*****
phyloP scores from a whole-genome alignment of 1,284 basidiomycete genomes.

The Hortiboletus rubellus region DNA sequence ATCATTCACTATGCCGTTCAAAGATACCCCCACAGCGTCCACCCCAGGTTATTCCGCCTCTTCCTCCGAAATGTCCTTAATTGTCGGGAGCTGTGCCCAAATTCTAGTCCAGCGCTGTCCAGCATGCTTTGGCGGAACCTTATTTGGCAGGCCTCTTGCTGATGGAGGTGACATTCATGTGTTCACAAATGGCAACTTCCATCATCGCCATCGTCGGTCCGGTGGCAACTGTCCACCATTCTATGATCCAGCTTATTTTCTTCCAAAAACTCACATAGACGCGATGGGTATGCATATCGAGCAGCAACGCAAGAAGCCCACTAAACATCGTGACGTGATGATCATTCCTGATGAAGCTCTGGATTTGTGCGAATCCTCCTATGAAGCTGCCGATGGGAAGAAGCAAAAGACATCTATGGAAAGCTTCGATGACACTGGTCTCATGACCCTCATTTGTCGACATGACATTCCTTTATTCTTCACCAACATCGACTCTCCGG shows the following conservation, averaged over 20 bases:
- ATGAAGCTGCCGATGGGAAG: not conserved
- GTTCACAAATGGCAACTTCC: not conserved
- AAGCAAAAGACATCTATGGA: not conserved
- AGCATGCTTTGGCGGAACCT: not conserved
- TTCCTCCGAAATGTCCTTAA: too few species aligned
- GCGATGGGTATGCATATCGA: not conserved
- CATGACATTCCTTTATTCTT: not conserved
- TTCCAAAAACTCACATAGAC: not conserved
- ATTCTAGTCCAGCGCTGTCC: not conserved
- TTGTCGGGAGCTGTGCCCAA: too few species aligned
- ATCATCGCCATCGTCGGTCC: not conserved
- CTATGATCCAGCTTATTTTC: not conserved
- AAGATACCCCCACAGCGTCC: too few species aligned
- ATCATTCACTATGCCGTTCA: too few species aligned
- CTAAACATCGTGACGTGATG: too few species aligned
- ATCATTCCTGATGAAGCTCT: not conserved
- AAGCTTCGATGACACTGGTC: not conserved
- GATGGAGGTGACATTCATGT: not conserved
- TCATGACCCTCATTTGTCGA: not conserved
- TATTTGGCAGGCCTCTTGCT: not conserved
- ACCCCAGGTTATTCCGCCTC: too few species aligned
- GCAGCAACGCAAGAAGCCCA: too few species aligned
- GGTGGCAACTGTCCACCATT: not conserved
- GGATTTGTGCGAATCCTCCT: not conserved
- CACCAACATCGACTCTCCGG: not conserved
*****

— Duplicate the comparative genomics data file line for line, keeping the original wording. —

phyloP scores from a whole-genome alignment of 1,284 basidiomycete genomes.

The Hortiboletus rubellus region DNA sequence ATCATTCACTATGCCGTTCAAAGATACCCCCACAGCGTCCACCCCAGGTTATTCCGCCTCTTCCTCCGAAATGTCCTTAATTGTCGGGAGCTGTGCCCAAATTCTAGTCCAGCGCTGTCCAGCATGCTTTGGCGGAACCTTATTTGGCAGGCCTCTTGCTGATGGAGGTGACATTCATGTGTTCACAAATGGCAACTTCCATCATCGCCATCGTCGGTCCGGTGGCAACTGTCCACCATTCTATGATCCAGCTTATTTTCTTCCAAAAACTCACATAGACGCGATGGGTATGCATATCGAGCAGCAACGCAAGAAGCCCACTAAACATCGTGACGTGATGATCATTCCTGATGAAGCTCTGGATTTGTGCGAATCCTCCTATGAAGCTGCCGATGGGAAGAAGCAAAAGACATCTATGGAAAGCTTCGATGACACTGGTCTCATGACCCTCATTTGTCGACATGACATTCCTTTATTCTTCACCAACATCGACTCTCCGG shows the following conservation, averaged over 20 bases:
- ATGAAGCTGCCGATGGGAAG: not conserved
- GTTCACAAATGGCAACTTCC: not conserved
- AAGCAAAAGACATCTATGGA: not conserved
- AGCATGCTTTGGCGGAACCT: not conserved
- TTCCTCCGAAATGTCCTTAA: too few species aligned
- GCGATGGGTATGCATATCGA: not conserved
- CATGACATTCCTTTATTCTT: not conserved
- TTCCAAAAACTCACATAGAC: not conserved
- ATTCTAGTCCAGCGCTGTCC: not conserved
- TTGTCGGGAGCTGTGCCCAA: too few species aligned
- ATCATCGCCATCGTCGGTCC: not conserved
- CTATGATCCAGCTTATTTTC: not conserved
- AAGATACCCCCACAGCGTCC: too few species aligned
- ATCATTCACTATGCCGTTCA: too few species aligned
- CTAAACATCGTGACGTGATG: too few species aligned
- ATCATTCCTGATGAAGCTCT: not conserved
- AAGCTTCGATGACACTGGTC: not conserved
- GATGGAGGTGACATTCATGT: not conserved
- TCATGACCCTCATTTGTCGA: not conserved
- TATTTGGCAGGCCTCTTGCT: not conserved
- ACCCCAGGTTATTCCGCCTC: too few species aligned
- GCAGCAACGCAAGAAGCCCA: too few species aligned
- GGTGGCAACTGTCCACCATT: not conserved
- GGATTTGTGCGAATCCTCCT: not conserved
- CACCAACATCGACTCTCCGG: not conserved